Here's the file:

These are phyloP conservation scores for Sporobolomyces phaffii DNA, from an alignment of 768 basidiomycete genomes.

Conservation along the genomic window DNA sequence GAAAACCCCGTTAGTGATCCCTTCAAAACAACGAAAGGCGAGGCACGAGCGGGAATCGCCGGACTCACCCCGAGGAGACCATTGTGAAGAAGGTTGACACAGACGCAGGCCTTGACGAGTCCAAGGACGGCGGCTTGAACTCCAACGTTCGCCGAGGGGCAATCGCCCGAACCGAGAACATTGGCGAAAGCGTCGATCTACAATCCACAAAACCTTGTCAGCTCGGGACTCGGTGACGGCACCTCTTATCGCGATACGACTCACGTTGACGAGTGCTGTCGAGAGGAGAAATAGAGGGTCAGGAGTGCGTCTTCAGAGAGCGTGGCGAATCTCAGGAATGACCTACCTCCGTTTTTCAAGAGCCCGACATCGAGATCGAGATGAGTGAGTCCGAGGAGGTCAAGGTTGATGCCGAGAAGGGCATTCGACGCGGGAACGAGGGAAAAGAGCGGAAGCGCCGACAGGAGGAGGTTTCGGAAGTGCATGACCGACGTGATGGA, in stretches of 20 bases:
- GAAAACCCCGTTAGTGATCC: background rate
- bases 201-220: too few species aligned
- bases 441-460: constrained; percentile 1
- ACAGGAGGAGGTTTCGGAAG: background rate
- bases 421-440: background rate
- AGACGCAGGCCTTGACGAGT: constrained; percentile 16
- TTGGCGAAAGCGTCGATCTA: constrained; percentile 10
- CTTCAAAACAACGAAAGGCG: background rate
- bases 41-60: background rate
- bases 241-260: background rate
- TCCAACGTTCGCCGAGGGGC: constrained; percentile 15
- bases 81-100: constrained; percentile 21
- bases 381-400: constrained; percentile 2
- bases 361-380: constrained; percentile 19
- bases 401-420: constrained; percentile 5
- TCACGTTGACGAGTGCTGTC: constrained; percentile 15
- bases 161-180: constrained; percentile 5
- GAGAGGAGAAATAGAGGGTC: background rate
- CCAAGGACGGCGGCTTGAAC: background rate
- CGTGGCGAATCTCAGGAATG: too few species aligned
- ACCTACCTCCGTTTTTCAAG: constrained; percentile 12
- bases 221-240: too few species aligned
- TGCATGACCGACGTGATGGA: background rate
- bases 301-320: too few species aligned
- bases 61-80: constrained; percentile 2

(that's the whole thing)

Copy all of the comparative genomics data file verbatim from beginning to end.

These are phyloP conservation scores for Sporobolomyces phaffii DNA, from an alignment of 768 basidiomycete genomes.

Conservation along the genomic window DNA sequence GAAAACCCCGTTAGTGATCCCTTCAAAACAACGAAAGGCGAGGCACGAGCGGGAATCGCCGGACTCACCCCGAGGAGACCATTGTGAAGAAGGTTGACACAGACGCAGGCCTTGACGAGTCCAAGGACGGCGGCTTGAACTCCAACGTTCGCCGAGGGGCAATCGCCCGAACCGAGAACATTGGCGAAAGCGTCGATCTACAATCCACAAAACCTTGTCAGCTCGGGACTCGGTGACGGCACCTCTTATCGCGATACGACTCACGTTGACGAGTGCTGTCGAGAGGAGAAATAGAGGGTCAGGAGTGCGTCTTCAGAGAGCGTGGCGAATCTCAGGAATGACCTACCTCCGTTTTTCAAGAGCCCGACATCGAGATCGAGATGAGTGAGTCCGAGGAGGTCAAGGTTGATGCCGAGAAGGGCATTCGACGCGGGAACGAGGGAAAAGAGCGGAAGCGCCGACAGGAGGAGGTTTCGGAAGTGCATGACCGACGTGATGGA, in stretches of 20 bases:
- GAAAACCCCGTTAGTGATCC: background rate
- bases 201-220: too few species aligned
- bases 441-460: constrained; percentile 1
- ACAGGAGGAGGTTTCGGAAG: background rate
- bases 421-440: background rate
- AGACGCAGGCCTTGACGAGT: constrained; percentile 16
- TTGGCGAAAGCGTCGATCTA: constrained; percentile 10
- CTTCAAAACAACGAAAGGCG: background rate
- bases 41-60: background rate
- bases 241-260: background rate
- TCCAACGTTCGCCGAGGGGC: constrained; percentile 15
- bases 81-100: constrained; percentile 21
- bases 381-400: constrained; percentile 2
- bases 361-380: constrained; percentile 19
- bases 401-420: constrained; percentile 5
- TCACGTTGACGAGTGCTGTC: constrained; percentile 15
- bases 161-180: constrained; percentile 5
- GAGAGGAGAAATAGAGGGTC: background rate
- CCAAGGACGGCGGCTTGAAC: background rate
- CGTGGCGAATCTCAGGAATG: too few species aligned
- ACCTACCTCCGTTTTTCAAG: constrained; percentile 12
- bases 221-240: too few species aligned
- TGCATGACCGACGTGATGGA: background rate
- bases 301-320: too few species aligned
- bases 61-80: constrained; percentile 2